Frank Lloyd Wright was an American architect whose skillset extended to interior design, writing and education.
Wright pioneered what would later be called the Prairie School movement of architecture. This was marked by the use of horizontal lines, hipped roofs with overhanging eaves. The windows were grouped in horizontal bands thought to evoke the image of the horizontal planes of the prairie landscape.
Wright’s philosophy was centred around what he called organic architecture. This was the idea that structures should be designed in harmony with our environment. This philosophy is put on display by the jaw-dropping Fallingwater built in 1935 and named by some as the best of all-time by an American architect.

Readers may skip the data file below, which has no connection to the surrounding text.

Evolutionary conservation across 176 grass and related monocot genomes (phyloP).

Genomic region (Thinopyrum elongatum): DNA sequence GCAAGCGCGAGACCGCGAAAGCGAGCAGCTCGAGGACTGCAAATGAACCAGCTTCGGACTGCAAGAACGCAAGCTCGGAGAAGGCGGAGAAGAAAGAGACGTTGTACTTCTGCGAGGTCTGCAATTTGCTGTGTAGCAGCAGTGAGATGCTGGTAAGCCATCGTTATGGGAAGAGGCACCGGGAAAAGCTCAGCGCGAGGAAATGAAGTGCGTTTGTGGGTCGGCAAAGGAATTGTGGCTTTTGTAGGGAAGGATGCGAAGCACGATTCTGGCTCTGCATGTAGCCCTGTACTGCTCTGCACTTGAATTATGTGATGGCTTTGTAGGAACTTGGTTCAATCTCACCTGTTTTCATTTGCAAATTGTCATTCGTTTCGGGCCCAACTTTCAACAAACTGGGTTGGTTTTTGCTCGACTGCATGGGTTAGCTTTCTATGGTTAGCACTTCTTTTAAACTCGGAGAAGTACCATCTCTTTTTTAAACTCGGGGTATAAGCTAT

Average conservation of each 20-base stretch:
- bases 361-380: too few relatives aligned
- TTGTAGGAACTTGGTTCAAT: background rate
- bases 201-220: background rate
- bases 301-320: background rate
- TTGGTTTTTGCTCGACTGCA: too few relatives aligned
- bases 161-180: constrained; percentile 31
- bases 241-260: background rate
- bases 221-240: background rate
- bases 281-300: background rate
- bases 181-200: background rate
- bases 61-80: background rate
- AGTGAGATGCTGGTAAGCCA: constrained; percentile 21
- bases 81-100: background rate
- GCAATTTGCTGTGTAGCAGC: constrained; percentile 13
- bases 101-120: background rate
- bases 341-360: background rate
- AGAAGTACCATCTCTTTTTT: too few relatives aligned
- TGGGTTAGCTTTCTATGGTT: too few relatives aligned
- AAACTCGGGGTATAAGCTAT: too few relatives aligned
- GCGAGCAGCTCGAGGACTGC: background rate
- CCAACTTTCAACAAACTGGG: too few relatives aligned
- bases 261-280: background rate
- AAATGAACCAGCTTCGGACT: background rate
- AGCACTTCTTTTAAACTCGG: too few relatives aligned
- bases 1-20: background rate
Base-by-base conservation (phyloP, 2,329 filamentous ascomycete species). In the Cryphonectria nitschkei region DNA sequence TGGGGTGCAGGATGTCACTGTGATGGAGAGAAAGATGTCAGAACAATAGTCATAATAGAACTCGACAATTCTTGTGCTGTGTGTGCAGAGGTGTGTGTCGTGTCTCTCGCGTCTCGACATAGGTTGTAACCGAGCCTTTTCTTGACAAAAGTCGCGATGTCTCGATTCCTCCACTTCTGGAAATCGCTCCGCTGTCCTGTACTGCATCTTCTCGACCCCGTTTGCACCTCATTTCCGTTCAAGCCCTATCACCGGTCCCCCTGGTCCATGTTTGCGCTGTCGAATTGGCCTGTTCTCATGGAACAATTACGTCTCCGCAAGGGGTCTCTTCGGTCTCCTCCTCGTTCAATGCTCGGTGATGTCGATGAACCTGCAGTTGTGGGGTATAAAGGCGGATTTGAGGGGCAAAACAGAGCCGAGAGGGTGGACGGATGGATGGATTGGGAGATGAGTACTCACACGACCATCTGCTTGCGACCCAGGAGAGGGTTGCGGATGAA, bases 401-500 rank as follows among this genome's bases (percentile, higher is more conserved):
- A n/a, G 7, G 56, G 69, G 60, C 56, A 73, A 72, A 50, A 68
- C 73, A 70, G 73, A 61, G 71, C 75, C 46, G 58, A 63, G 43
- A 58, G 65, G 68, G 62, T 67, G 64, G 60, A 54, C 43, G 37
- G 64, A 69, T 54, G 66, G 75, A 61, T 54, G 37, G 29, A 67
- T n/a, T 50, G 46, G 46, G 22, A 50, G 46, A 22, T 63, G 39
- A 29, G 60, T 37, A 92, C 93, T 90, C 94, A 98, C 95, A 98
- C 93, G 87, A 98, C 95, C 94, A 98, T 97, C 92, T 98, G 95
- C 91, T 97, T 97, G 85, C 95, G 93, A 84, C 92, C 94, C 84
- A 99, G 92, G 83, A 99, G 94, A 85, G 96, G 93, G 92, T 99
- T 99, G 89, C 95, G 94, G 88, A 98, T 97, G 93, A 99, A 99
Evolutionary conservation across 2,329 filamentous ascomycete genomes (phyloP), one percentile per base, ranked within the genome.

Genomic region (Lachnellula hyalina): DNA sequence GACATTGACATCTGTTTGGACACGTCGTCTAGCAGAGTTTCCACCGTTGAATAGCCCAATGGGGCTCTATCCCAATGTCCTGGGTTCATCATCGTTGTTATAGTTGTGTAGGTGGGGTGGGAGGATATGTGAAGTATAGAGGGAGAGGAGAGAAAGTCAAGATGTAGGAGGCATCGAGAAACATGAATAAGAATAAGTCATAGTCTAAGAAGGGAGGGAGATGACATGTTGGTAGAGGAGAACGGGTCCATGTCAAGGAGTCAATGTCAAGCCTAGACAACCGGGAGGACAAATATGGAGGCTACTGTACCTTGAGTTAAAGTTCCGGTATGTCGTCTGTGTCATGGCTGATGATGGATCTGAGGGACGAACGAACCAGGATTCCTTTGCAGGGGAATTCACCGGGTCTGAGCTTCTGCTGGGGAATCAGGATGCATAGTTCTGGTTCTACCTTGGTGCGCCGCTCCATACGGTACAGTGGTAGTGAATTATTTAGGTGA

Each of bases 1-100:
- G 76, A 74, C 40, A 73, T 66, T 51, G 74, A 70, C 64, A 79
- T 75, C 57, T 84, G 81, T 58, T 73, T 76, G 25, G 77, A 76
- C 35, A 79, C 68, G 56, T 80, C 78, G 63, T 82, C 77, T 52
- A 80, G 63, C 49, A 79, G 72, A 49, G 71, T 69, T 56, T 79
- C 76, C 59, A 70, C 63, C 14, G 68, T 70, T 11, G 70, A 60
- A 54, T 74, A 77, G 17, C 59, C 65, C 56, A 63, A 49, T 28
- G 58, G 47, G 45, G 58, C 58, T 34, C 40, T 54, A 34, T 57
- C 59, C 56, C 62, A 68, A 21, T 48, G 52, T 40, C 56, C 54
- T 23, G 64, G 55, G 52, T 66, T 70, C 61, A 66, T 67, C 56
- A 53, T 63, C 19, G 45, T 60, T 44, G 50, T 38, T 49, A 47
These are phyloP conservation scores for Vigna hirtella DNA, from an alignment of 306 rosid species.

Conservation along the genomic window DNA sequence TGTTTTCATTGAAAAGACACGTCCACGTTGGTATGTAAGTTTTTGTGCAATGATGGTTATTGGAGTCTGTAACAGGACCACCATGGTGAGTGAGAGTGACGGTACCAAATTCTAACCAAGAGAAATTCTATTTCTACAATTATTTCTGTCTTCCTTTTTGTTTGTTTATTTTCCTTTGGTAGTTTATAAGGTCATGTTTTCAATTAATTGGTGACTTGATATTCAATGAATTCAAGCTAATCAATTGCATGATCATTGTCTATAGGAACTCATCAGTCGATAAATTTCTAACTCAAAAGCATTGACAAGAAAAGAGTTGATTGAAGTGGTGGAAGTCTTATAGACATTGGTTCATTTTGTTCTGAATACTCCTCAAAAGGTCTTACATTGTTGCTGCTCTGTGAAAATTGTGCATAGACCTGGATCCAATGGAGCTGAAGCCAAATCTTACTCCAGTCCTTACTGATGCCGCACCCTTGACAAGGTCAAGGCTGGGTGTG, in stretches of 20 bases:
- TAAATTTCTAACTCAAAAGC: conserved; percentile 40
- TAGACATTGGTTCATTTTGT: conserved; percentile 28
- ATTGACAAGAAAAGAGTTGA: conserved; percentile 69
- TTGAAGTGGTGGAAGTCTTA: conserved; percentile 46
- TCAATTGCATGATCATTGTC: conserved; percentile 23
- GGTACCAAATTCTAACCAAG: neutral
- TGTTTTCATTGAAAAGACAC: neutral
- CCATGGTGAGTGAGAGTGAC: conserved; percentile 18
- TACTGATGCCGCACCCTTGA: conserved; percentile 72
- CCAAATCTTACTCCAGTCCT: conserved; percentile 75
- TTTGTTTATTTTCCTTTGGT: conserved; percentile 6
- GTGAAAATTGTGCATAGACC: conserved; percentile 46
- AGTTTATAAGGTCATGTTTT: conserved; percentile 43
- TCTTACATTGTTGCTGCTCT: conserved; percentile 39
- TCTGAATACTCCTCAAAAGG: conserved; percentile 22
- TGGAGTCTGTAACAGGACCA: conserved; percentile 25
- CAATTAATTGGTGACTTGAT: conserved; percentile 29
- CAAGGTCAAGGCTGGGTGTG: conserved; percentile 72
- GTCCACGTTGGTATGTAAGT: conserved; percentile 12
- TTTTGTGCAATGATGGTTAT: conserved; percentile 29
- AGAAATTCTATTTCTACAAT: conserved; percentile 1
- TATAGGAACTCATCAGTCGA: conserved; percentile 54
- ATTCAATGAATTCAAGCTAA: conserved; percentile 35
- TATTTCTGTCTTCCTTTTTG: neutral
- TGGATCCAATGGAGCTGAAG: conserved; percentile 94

Over a career spanning 70 years, Wright designed 1,000 structures, half of which were actually completed. Among these designs were offices, hotels, schools, churches, museums, and even skyscrapers. Alongside the architectural work, he also designed furniture, stained glass windows and wrote 20 books.
Wright brought colour into the relatively conservative field of architecture at the time and was often in the headlines for scandal regarding his marriages or for the infamous murders at his Taliesin estate.
In 1991 Frank Lloyd Wright was recognised by the American Institute of Architects as the greatest American architect of all time.